Below are more quotes by Welch, this time from his new book, “Running Scared: Fear, Worry, and the God of Rest“. I’ve been thinking a lot about worry the past few months. Two of my favorite messages by Pastor Prince are on living the let-go, worry-free life. What Jesus said in the Sermon of the Mount in Matthew 6:25-34 regarding worry has always struck me because what he said is so challenging and hard to put into practice. I’ve also been thinking a lot especially of worry in relation to faith. I think worry is an expression of one’s lack of faith and not worrying expresses faith. After all, we worry because we don’t trust God has everything in control and that He’s loving and will provide for us in future. The challenge for us is to trust him in spite of what we’re facing. And I don’t think it’s just a trust of resignation that’s asked of us, but a trust of confidence.
[W]e know that worry and fear are more about us than about the things outside us. They reveal what is valuable to us, and what is valuable to us in turn reveals our kingdom allegiances. We also know that God is patient and compassionate with us, and he gives grace upon grace. Though alert to our divided allegiances, he persists in calling us away from fear and worry, persuades us of the beauty of the kingdom, and gives more than we can imagine. (p. 147)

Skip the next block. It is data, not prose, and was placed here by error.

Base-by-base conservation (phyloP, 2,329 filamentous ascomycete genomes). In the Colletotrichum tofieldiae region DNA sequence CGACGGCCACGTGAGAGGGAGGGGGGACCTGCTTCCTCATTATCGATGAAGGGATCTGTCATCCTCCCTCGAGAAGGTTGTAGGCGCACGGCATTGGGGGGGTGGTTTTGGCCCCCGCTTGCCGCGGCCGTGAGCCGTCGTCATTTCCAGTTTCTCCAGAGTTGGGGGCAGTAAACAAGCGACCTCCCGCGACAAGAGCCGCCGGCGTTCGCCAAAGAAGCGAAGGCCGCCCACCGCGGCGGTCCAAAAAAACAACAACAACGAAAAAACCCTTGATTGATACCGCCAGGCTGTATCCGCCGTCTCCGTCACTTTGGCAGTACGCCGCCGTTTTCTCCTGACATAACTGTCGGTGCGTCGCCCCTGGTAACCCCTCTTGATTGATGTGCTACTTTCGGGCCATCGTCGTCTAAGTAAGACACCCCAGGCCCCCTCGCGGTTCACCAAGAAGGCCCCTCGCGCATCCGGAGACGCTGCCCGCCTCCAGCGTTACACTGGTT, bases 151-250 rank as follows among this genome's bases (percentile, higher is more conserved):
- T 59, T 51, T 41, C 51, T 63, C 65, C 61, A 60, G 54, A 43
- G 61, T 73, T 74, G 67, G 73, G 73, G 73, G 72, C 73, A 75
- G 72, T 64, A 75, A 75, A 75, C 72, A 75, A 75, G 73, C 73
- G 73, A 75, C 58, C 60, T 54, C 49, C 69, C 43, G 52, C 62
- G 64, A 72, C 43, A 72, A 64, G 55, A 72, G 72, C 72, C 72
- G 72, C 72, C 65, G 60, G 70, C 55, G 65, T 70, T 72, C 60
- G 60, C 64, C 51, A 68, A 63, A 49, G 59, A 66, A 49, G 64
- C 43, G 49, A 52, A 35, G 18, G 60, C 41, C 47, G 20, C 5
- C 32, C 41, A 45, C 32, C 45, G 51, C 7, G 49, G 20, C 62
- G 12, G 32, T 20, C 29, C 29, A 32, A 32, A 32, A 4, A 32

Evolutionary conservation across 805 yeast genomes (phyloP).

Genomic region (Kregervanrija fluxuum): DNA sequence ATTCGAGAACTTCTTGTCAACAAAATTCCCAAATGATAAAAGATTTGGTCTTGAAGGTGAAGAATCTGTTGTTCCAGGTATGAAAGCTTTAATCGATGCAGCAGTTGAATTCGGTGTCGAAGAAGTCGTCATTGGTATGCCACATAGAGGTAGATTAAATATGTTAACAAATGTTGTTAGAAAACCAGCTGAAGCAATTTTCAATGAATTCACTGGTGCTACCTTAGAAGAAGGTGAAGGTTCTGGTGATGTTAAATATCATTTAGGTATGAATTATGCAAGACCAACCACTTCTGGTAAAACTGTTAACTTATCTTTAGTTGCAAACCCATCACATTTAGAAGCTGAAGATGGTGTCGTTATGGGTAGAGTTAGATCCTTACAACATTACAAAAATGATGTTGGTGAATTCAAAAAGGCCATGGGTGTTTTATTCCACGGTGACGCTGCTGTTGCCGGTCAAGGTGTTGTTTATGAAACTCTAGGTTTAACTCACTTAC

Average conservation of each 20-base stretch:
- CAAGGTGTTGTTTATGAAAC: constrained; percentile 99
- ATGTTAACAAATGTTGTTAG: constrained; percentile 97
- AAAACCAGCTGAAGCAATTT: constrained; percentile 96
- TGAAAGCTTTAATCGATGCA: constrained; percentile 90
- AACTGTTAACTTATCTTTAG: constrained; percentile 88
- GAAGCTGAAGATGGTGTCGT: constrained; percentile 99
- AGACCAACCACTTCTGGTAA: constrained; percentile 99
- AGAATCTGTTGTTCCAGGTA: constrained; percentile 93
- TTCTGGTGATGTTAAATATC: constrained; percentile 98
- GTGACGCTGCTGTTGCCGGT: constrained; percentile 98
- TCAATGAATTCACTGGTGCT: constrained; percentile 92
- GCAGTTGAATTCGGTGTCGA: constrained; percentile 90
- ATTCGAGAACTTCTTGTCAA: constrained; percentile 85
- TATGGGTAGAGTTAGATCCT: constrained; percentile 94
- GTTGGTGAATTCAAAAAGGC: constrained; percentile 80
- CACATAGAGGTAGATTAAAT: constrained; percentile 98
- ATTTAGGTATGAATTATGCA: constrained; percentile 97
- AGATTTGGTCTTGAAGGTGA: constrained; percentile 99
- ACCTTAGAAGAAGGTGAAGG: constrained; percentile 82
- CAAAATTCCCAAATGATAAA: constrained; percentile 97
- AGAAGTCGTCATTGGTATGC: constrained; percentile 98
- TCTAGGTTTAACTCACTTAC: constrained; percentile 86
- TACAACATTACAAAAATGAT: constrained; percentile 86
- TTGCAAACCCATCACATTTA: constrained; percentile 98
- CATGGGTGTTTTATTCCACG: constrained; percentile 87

There are times when fear says that something is just plain dangerous and I should be afraid. But my goal in listening to my fears is to learn how to decipher what else they are saying. When I pause and listen, I might find that fear says a lot and it speaks clearly. What it says can provide me with immensely helpful direction… Review some of your fears and ask: What do these fears say I trust in? What do my fears say I love? (p. 47–48)
There is one bit of data that worriers never factor into their false prophecies. It is this: We will receive grace in the future. (p. 140)
This explains one of the paradoxes of all kingdom life. On one hand, there is rest and peace: the King has come and we enjoy the benefits of the kingdom. But at the same time, we live knowing that we are in the enemy’s crosshairs. Satan is ready to engage us in battle. The two kingdoms are in conflict. With all this going on behind the scenes, don’t think you can simply say “no” to fear and worry, and that will be the end of them. (p. 119)
Quick. What is, by far, God’s most frequent command? (p. 59) [The answer is “Do not be afraid”]
Worriers are visionaries minus the optimism. (p. 50)
Worry puts the focus on me. (p. 53)